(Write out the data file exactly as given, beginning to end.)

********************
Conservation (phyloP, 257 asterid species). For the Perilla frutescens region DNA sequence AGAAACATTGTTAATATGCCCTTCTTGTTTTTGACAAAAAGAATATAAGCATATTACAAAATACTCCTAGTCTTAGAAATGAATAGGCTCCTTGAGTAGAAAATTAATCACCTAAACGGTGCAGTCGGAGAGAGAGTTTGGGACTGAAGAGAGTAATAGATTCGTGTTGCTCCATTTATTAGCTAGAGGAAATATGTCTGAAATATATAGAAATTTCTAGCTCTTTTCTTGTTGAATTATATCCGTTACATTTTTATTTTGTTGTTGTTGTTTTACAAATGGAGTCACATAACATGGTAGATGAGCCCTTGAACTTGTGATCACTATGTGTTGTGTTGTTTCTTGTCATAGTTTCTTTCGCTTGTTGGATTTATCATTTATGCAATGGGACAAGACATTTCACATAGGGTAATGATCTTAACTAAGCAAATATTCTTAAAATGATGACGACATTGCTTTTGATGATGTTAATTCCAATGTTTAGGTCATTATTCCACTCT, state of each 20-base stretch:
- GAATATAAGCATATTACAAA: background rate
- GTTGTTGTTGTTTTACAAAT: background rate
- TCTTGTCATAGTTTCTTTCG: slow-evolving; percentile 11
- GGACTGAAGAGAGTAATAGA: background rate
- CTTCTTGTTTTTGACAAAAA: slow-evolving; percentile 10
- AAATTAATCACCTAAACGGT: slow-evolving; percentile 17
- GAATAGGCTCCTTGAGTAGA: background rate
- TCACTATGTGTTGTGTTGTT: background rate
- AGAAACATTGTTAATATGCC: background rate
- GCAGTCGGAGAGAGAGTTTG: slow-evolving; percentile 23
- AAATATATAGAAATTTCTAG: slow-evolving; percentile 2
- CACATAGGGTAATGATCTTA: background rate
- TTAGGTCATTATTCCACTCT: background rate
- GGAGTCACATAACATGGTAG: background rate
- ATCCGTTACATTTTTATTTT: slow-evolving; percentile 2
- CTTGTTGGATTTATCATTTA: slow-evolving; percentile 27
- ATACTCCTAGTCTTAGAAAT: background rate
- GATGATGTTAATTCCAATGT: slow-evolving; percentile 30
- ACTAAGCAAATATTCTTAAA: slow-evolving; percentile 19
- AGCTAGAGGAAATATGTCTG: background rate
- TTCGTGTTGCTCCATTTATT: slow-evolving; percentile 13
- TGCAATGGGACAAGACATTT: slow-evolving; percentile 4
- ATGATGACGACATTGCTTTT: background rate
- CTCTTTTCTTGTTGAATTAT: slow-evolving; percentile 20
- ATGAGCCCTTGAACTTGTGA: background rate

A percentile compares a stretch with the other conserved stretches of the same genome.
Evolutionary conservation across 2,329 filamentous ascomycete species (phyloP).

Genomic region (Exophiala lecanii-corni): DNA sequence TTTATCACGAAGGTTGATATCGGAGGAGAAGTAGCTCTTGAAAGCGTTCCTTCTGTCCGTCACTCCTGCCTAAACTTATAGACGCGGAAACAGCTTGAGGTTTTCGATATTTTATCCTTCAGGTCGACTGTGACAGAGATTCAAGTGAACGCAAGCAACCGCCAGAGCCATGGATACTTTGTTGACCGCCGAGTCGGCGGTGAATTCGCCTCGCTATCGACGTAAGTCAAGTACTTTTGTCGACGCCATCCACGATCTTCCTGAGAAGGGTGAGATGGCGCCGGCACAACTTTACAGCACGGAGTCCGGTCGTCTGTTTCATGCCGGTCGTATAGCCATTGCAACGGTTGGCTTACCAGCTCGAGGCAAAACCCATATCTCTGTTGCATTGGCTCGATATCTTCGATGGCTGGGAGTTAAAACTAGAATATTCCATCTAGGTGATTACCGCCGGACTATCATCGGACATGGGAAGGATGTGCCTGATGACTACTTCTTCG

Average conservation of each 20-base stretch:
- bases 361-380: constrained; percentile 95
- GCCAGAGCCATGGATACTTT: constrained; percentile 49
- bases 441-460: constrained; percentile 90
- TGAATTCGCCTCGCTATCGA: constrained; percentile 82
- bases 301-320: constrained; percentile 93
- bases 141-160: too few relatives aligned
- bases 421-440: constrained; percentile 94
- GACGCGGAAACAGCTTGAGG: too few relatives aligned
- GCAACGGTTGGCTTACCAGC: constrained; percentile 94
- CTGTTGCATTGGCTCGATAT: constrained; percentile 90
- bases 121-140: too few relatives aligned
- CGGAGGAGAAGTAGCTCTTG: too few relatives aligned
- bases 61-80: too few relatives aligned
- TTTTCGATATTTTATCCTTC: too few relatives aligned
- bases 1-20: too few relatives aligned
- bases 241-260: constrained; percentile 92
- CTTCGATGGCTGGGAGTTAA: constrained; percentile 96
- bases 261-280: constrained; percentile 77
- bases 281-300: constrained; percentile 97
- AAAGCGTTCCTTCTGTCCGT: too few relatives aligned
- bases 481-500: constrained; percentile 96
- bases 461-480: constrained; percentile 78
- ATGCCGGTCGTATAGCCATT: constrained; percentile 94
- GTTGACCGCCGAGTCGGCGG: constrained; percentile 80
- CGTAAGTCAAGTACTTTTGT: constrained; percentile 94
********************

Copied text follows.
Conservation (phyloP, 257 asterid species). For the Perilla frutescens region DNA sequence AGAAACATTGTTAATATGCCCTTCTTGTTTTTGACAAAAAGAATATAAGCATATTACAAAATACTCCTAGTCTTAGAAATGAATAGGCTCCTTGAGTAGAAAATTAATCACCTAAACGGTGCAGTCGGAGAGAGAGTTTGGGACTGAAGAGAGTAATAGATTCGTGTTGCTCCATTTATTAGCTAGAGGAAATATGTCTGAAATATATAGAAATTTCTAGCTCTTTTCTTGTTGAATTATATCCGTTACATTTTTATTTTGTTGTTGTTGTTTTACAAATGGAGTCACATAACATGGTAGATGAGCCCTTGAACTTGTGATCACTATGTGTTGTGTTGTTTCTTGTCATAGTTTCTTTCGCTTGTTGGATTTATCATTTATGCAATGGGACAAGACATTTCACATAGGGTAATGATCTTAACTAAGCAAATATTCTTAAAATGATGACGACATTGCTTTTGATGATGTTAATTCCAATGTTTAGGTCATTATTCCACTCT, state of each 20-base stretch:
- GAATATAAGCATATTACAAA: background rate
- GTTGTTGTTGTTTTACAAAT: background rate
- TCTTGTCATAGTTTCTTTCG: slow-evolving; percentile 11
- GGACTGAAGAGAGTAATAGA: background rate
- CTTCTTGTTTTTGACAAAAA: slow-evolving; percentile 10
- AAATTAATCACCTAAACGGT: slow-evolving; percentile 17
- GAATAGGCTCCTTGAGTAGA: background rate
- TCACTATGTGTTGTGTTGTT: background rate
- AGAAACATTGTTAATATGCC: background rate
- GCAGTCGGAGAGAGAGTTTG: slow-evolving; percentile 23
- AAATATATAGAAATTTCTAG: slow-evolving; percentile 2
- CACATAGGGTAATGATCTTA: background rate
- TTAGGTCATTATTCCACTCT: background rate
- GGAGTCACATAACATGGTAG: background rate
- ATCCGTTACATTTTTATTTT: slow-evolving; percentile 2
- CTTGTTGGATTTATCATTTA: slow-evolving; percentile 27
- ATACTCCTAGTCTTAGAAAT: background rate
- GATGATGTTAATTCCAATGT: slow-evolving; percentile 30
- ACTAAGCAAATATTCTTAAA: slow-evolving; percentile 19
- AGCTAGAGGAAATATGTCTG: background rate
- TTCGTGTTGCTCCATTTATT: slow-evolving; percentile 13
- TGCAATGGGACAAGACATTT: slow-evolving; percentile 4
- ATGATGACGACATTGCTTTT: background rate
- CTCTTTTCTTGTTGAATTAT: slow-evolving; percentile 20
- ATGAGCCCTTGAACTTGTGA: background rate

A percentile compares a stretch with the other conserved stretches of the same genome.
Evolutionary conservation across 2,329 filamentous ascomycete species (phyloP).

Genomic region (Exophiala lecanii-corni): DNA sequence TTTATCACGAAGGTTGATATCGGAGGAGAAGTAGCTCTTGAAAGCGTTCCTTCTGTCCGTCACTCCTGCCTAAACTTATAGACGCGGAAACAGCTTGAGGTTTTCGATATTTTATCCTTCAGGTCGACTGTGACAGAGATTCAAGTGAACGCAAGCAACCGCCAGAGCCATGGATACTTTGTTGACCGCCGAGTCGGCGGTGAATTCGCCTCGCTATCGACGTAAGTCAAGTACTTTTGTCGACGCCATCCACGATCTTCCTGAGAAGGGTGAGATGGCGCCGGCACAACTTTACAGCACGGAGTCCGGTCGTCTGTTTCATGCCGGTCGTATAGCCATTGCAACGGTTGGCTTACCAGCTCGAGGCAAAACCCATATCTCTGTTGCATTGGCTCGATATCTTCGATGGCTGGGAGTTAAAACTAGAATATTCCATCTAGGTGATTACCGCCGGACTATCATCGGACATGGGAAGGATGTGCCTGATGACTACTTCTTCG

Average conservation of each 20-base stretch:
- bases 361-380: constrained; percentile 95
- GCCAGAGCCATGGATACTTT: constrained; percentile 49
- bases 441-460: constrained; percentile 90
- TGAATTCGCCTCGCTATCGA: constrained; percentile 82
- bases 301-320: constrained; percentile 93
- bases 141-160: too few relatives aligned
- bases 421-440: constrained; percentile 94
- GACGCGGAAACAGCTTGAGG: too few relatives aligned
- GCAACGGTTGGCTTACCAGC: constrained; percentile 94
- CTGTTGCATTGGCTCGATAT: constrained; percentile 90
- bases 121-140: too few relatives aligned
- CGGAGGAGAAGTAGCTCTTG: too few relatives aligned
- bases 61-80: too few relatives aligned
- TTTTCGATATTTTATCCTTC: too few relatives aligned
- bases 1-20: too few relatives aligned
- bases 241-260: constrained; percentile 92
- CTTCGATGGCTGGGAGTTAA: constrained; percentile 96
- bases 261-280: constrained; percentile 77
- bases 281-300: constrained; percentile 97
- AAAGCGTTCCTTCTGTCCGT: too few relatives aligned
- bases 481-500: constrained; percentile 96
- bases 461-480: constrained; percentile 78
- ATGCCGGTCGTATAGCCATT: constrained; percentile 94
- GTTGACCGCCGAGTCGGCGG: constrained; percentile 80
- CGTAAGTCAAGTACTTTTGT: constrained; percentile 94